LocationAlhambra , CA United States
Alhambra’s planning commission raised serious concerns about the city’s draft general plan, a document that lays out policy proposals for Alhambra’s long-term growth, at a public hearing on Tuesday evening at City Council chambers.
Commissioners were mainly concerned with the lack of participation from the public in shaping the general plan, voicing their misgivings in front of an audience of around 50 people. They specifically asked why only 360 people out of a city population of almost 86,000, participated in a general plan survey and whether the city had done outreach in communities with a lower level of English proficiency.
“I’m really concerned about community input, the numbers just do not seem enough,” Commissioner Scott Chan said. “If we’re talking about the most linguistically isolated — the folks who are hardest to reach in this community — things need to be done in Chinese, Spanish and Vietnamese.”
Commissioners were unusually engaged during the public hearing, asking multiple questions about various facets of the draft general plan during a hearing that lasted more than two hours. Among the concerns were also raised was the completeness of the document’s draft bike plan, with Chan pronouncing the addition of “sharrows” directing bicycles and vehicles to share the road as dangerous. Commissioner Eric Garcia asked whether continuity with bike lanes in neighboring cities was considered in drafting a bike lane map for Alhambra.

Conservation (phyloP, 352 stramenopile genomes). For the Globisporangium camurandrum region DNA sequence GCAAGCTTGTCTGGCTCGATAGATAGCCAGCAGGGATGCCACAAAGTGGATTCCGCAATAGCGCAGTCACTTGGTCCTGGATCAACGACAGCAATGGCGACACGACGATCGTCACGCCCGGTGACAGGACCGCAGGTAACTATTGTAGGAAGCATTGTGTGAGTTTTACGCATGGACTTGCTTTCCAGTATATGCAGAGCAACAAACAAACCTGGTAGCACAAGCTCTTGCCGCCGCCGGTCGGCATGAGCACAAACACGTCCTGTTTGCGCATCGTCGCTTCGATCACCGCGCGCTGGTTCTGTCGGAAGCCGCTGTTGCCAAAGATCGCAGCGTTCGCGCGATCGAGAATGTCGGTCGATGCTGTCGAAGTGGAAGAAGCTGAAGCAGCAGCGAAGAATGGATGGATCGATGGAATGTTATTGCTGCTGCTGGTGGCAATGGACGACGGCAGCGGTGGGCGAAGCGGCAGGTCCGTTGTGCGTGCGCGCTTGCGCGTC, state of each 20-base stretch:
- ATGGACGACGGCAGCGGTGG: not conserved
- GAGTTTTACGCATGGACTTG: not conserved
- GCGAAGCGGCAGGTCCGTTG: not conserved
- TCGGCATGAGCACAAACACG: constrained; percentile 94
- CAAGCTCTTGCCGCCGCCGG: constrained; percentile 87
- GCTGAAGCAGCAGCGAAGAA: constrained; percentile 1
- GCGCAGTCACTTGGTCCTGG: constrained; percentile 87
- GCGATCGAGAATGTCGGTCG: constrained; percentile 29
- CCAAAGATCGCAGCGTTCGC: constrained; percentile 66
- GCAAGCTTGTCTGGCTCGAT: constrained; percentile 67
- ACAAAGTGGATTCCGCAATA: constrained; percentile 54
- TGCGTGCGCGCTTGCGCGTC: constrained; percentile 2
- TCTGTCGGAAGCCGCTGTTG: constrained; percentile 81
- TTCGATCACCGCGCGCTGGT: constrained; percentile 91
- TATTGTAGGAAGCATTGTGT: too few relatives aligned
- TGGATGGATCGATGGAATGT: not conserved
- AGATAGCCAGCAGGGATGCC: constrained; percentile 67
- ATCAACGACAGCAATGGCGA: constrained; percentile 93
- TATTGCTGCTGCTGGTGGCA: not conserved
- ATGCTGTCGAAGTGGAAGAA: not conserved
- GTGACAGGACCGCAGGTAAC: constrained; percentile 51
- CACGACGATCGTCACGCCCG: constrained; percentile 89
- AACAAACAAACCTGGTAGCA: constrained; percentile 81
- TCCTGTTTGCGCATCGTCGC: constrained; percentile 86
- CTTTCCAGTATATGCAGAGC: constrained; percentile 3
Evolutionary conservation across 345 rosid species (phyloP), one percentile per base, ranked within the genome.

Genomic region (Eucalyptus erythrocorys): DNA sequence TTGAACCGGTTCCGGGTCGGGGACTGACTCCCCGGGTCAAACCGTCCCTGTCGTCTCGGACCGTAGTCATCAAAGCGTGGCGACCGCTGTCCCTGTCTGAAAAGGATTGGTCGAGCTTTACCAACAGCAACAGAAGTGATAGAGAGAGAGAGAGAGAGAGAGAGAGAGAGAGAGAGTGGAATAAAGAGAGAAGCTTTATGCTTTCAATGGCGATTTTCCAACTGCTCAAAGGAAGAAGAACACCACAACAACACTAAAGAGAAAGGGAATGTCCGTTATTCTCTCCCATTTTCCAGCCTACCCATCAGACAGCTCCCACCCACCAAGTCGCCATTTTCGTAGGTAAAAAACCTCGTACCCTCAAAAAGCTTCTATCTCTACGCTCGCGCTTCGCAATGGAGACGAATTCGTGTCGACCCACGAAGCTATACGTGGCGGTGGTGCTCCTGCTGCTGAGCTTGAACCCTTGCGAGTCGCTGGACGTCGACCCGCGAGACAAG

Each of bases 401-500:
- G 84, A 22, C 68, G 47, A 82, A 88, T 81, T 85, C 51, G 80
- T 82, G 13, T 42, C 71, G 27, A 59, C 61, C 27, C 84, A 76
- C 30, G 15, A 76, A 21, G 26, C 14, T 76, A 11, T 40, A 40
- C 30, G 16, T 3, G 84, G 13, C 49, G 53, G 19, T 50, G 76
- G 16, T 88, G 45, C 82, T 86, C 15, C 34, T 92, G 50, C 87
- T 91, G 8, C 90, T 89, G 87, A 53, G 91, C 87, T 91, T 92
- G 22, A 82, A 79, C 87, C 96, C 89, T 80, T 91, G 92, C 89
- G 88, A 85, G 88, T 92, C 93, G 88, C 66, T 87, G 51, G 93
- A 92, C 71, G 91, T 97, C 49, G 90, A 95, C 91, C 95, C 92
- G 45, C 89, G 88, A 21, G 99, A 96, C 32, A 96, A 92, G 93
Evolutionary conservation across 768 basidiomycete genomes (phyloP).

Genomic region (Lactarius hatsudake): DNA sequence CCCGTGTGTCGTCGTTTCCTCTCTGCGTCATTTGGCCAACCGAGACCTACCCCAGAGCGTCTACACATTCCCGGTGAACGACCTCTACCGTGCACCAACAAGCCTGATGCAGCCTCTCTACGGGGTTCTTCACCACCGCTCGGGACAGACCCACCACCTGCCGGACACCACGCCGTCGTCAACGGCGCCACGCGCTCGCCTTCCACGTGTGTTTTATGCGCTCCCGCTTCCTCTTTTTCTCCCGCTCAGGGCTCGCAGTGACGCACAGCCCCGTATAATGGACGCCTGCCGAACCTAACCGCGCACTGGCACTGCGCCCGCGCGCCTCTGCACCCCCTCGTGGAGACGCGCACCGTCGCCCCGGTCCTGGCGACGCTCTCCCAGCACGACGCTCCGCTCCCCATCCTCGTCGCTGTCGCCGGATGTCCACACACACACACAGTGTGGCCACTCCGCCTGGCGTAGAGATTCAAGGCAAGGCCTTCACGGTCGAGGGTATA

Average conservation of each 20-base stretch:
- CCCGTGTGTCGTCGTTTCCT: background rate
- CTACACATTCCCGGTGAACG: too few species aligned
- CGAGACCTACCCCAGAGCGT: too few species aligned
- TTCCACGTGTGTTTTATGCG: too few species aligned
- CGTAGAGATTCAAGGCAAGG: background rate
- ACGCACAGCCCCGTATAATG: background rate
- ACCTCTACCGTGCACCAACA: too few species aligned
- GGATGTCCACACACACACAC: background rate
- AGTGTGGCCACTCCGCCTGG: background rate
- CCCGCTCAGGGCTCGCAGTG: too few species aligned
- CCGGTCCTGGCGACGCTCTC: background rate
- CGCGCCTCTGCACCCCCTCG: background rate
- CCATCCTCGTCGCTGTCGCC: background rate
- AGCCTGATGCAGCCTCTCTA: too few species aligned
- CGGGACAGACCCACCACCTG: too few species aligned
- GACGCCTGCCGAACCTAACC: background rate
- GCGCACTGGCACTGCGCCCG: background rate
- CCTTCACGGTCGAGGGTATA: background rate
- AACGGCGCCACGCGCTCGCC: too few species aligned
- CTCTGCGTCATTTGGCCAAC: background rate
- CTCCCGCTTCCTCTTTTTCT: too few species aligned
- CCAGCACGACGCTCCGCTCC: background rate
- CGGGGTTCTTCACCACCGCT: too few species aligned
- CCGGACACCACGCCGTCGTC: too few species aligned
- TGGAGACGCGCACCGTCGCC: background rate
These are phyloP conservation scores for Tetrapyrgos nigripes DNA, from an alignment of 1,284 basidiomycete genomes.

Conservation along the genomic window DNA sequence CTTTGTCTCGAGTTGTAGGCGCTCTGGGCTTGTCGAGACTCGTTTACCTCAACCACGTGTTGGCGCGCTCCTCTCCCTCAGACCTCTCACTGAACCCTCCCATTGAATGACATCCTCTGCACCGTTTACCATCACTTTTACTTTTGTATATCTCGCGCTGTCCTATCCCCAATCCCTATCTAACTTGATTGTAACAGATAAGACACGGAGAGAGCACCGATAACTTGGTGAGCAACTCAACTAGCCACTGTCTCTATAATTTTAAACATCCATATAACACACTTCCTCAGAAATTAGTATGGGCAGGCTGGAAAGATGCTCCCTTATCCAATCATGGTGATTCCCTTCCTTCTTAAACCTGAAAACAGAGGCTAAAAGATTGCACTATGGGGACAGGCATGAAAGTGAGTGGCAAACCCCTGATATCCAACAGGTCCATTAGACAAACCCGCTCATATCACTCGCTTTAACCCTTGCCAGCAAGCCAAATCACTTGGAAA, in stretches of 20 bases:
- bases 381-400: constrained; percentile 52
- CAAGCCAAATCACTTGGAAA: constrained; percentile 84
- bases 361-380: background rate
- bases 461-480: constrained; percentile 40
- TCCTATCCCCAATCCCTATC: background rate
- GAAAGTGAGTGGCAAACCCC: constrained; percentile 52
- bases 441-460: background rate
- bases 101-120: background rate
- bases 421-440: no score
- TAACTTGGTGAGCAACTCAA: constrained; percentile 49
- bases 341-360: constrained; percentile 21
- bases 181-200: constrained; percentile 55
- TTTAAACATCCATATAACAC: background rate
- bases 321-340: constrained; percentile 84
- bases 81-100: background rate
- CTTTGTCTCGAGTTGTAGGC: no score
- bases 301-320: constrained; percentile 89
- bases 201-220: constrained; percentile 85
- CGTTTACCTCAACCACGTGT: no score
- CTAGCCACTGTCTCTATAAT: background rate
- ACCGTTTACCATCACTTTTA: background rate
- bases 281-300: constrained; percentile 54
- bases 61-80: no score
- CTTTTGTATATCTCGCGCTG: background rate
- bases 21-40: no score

These concerns echoed criticism from several community members who testified in front of the planning commission. Residents like Oscar Amaro, the founder of the Alhambra Preservation Group, asked why certain implementation actions to preserve historic buildings in Alhambra were left out of the final plan. He specifically named a city survey of historic buildings and a historic preservation commission as some of these concrete measures that were excluded.
Commissioners and residents also questioned why Alhambra’s housing element wasn’t being updated at the same time. Each city is required by California law to adopt such a plan outlining how they would meet their population’s housing needs. The concerned parties said that it was otherwise difficult to judge Alhambra’s housing needs and how historic preservation and economic development fits with that.
“Either the housing element update be advanced or the general plan update be postponed, until the two can be aligned together,” Alhambra resident Cliff Bender said.
Joe Power, principal of Rincon Consultants, who drafted the general plan, explained that the housing element is revised on a different eight-year cycle than the general plan and isn’t due for an update until 2021. He also outlined changes from earlier drafts of the general plan, which was available for public comment last year. These changes include the removal of a linear park plan for the railroad trench on Mission Road. He also clarified that an idea to add hotels to Valley Boulevard would only mean changing the commercial zoning code to include such developments and that the plan would emphasize boutique hotels over large chains.
City staff will respond to commissioner concerns at another planning commission meeting, taking place on Feb. 4. The planning commission is expected to vote on the plan Feb. 19. If approved, the plan will be sent to the City Council.
Read all final general plan documents here.
Updated on Tuesday, Jan. 23, 2019 at 3 p.m.